British Columbia

B.C. looks to improve lower COVID-19 vaccination rates in the Interior as potential 4th wave looms

In the past three weeks, the number of daily COVID-19 cases in British Columbia have tripled, while the delta variant has grown to become the most dominant strain in the province. 

'It's like a fire ... those places that have less fire protection are at far greater risk,': COVID-19 modeller

Provincial Health Officer Dr. Bonnie Henry has said B.C. is unlikely to put back in place the mass restrictions that were in place from November 2020 to May 2021. The number of daily COVID-19 cases in the province has tripled during the past three weeks, with most new cases in the Interior, where there have been lower vaccination rates. (Mike McArthur/CBC)

The number of daily COVID-19 cases in British Columbia has tripled during the past three weeks, and at the same time the delta variant has grown to become the most dominant strain in the province. 

Based on what has transpired in Israel, the United Kingdom, Netherlands, and several other countries with similar vaccination campaigns where the variant took hold, the number of positive cases in B.C. could soon approach the heights of the second and third waves. 

Relatively high vaccination rates mean it's unlikely the province will see as many deaths or hospitalizations — but experts say recent numbers are a clear sign the pandemic isn't over in B.C. 

"We do have really high vaccination rates, but they're not even across the province," said Sally Otto, a professor at Vancouver's University of British Columbia and a COVID-19 modeller.

"Communities with lower levels of vaccinations are really susceptible, because this virus is so good at transmitting," she said. "It's like a fire, and those places that have less fire protection are at far greater risk."

Majority of cases now outside Lower Mainland 

Much like B.C.'s actual wildfires, the province's COVID-19 cases right now are concentrated in the Interior. It has more than half the daily cases and active cases, despite having around 15 per cent of all residents. 

Nearly 80 per cent of eligible adults have their first dose in Metro Vancouver and most communities on Vancouver Island, and between 50 and 75 per cent have it in the rest of the province. 

"It's not … a large number of out-of-province individuals that are driving the surge in cases," said Dr. Silvina Mema, medical health officer for Interior Health.

"It's individuals that live in B.C., in the Interior. They're young … and many of them work in the  hospitality industry: restaurants, fitness studios, clothes companies, bars — those types of companies are being affected." 

Younger people in hospitality industries have generally been at a much higher risk of contracting and spreading the virus throughout the pandemic. 

But the combination of loosened restrictions and the greater transmissibility of the delta variant is having its greatest impact so far in the areas with lower vaccination rates. 

"There are some pockets of people who are hesitant about the vaccine, don't yet have the confidence in the vaccine, and we've seen that ... in some communities across both the Interior and the North," said Provincial Health Officer Dr. Bonnie Henry at a Tuesday press conference, where a new, more targeted phase of the vaccination campaign was announced.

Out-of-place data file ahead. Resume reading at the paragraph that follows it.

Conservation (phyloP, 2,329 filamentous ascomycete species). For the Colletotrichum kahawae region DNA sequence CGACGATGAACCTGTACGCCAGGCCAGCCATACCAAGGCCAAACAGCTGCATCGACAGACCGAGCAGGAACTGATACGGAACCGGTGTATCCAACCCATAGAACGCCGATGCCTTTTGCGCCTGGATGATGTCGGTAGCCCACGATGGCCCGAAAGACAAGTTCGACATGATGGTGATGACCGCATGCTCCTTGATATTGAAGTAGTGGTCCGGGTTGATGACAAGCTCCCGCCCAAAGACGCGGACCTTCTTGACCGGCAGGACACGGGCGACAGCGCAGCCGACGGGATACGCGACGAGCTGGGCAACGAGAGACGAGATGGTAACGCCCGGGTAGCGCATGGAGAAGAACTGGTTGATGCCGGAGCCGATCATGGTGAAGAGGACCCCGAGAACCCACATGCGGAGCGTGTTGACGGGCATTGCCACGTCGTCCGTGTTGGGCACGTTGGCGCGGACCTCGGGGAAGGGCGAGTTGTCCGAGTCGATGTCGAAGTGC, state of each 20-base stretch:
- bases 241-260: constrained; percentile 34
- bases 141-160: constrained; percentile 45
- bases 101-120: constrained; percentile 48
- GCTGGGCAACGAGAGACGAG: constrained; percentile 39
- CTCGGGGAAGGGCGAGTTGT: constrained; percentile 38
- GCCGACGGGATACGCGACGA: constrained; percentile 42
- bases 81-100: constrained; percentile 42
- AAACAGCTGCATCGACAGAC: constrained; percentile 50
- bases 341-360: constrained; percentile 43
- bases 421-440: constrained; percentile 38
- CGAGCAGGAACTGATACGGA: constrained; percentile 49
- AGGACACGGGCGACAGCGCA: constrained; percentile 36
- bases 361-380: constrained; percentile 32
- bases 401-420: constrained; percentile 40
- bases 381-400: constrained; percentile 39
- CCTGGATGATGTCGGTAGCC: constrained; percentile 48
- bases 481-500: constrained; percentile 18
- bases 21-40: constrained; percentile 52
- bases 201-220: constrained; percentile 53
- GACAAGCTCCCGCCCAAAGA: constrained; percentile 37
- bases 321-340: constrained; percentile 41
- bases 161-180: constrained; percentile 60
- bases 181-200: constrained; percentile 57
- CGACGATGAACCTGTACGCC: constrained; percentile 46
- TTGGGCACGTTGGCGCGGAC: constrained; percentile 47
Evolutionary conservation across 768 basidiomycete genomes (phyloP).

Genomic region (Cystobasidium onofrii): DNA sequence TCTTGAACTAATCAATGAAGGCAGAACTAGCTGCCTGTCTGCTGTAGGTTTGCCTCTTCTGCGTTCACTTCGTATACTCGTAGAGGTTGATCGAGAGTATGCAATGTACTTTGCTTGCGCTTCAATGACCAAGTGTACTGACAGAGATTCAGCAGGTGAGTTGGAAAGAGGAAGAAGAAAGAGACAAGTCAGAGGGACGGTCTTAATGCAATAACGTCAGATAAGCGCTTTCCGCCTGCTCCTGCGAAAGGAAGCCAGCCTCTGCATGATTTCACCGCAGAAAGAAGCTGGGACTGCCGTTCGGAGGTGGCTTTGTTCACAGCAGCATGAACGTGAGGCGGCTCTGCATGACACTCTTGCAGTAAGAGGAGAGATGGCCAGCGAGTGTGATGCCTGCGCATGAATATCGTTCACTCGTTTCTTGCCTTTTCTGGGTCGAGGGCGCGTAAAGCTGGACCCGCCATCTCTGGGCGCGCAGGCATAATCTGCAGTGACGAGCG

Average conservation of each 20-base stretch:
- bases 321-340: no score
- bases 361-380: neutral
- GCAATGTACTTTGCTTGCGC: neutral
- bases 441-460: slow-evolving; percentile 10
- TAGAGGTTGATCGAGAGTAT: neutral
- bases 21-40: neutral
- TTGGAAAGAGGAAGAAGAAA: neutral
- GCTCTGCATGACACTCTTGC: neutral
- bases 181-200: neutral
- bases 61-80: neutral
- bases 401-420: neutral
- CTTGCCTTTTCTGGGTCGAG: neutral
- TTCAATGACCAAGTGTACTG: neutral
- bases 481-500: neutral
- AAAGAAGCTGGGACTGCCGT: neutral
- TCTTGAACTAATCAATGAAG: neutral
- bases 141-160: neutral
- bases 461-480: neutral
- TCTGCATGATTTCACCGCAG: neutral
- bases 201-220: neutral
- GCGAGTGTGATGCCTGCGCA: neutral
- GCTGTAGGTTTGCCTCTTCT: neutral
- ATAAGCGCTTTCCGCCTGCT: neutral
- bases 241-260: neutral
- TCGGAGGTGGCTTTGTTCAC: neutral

First doses continuing 

But Dr. Henry admitted part of the challenge was getting the vaccine to everyone in the Interior and North who wants it, particularly in less populated areas. 

"It's been frustrating," said Ashley Postnikoff, who lives about 25 kilometres west of Nelson and is booked for her first vaccine this week. 

She said at first she didn't get an email asking her to register, followed by weeks of trying to book an appointment online without any spaces available. 

Getting vaccines to all residents in rural areas of B.C. has been a challenge. (Jonathan Hayward/The Canadian Press)

Postnikoff said she understands concerns about vaccination rates in the Interior, but hopes people don't paint the area with too broad a brush.

"Not all of us are anti-vaxxers," she said.

"I'm happy to be getting it, especially with the numbers booming here again. Seeing … how people are so resistant to wear a mask, sanitize your hands, follow the rules, it's getting scary now and getting to the point where I desperately want to get in."

There are plenty of people like Postnikoff in B.C., as evidenced by the fact the province has seen between 4,000 and 10,000 first doses continue to be administered for weeks now. 

At least in the short term, it's unlikely to stop the surge. 

"I think there was some wishful thinking going on here in British Columbia that maybe we'd be spared," said Otto, who cautioned that higher case counts could spread to Metro Vancouver as well with current vaccination numbers. 

"I hope people take this as a wake-up call."


Justin McElroy


Justin is the Municipal Affairs Reporter for CBC Vancouver, covering local political stories throughout British Columbia.


To encourage thoughtful and respectful conversations, first and last names will appear with each submission to CBC/Radio-Canada's online communities (except in children and youth-oriented communities). Pseudonyms will no longer be permitted.

By submitting a comment, you accept that CBC has the right to reproduce and publish that comment in whole or in part, in any manner CBC chooses. Please note that CBC does not endorse the opinions expressed in comments. Comments on this story are moderated according to our Submission Guidelines. Comments are welcome while open. We reserve the right to close comments at any time.

Become a CBC Account Holder

Join the conversation  Create account

Already have an account?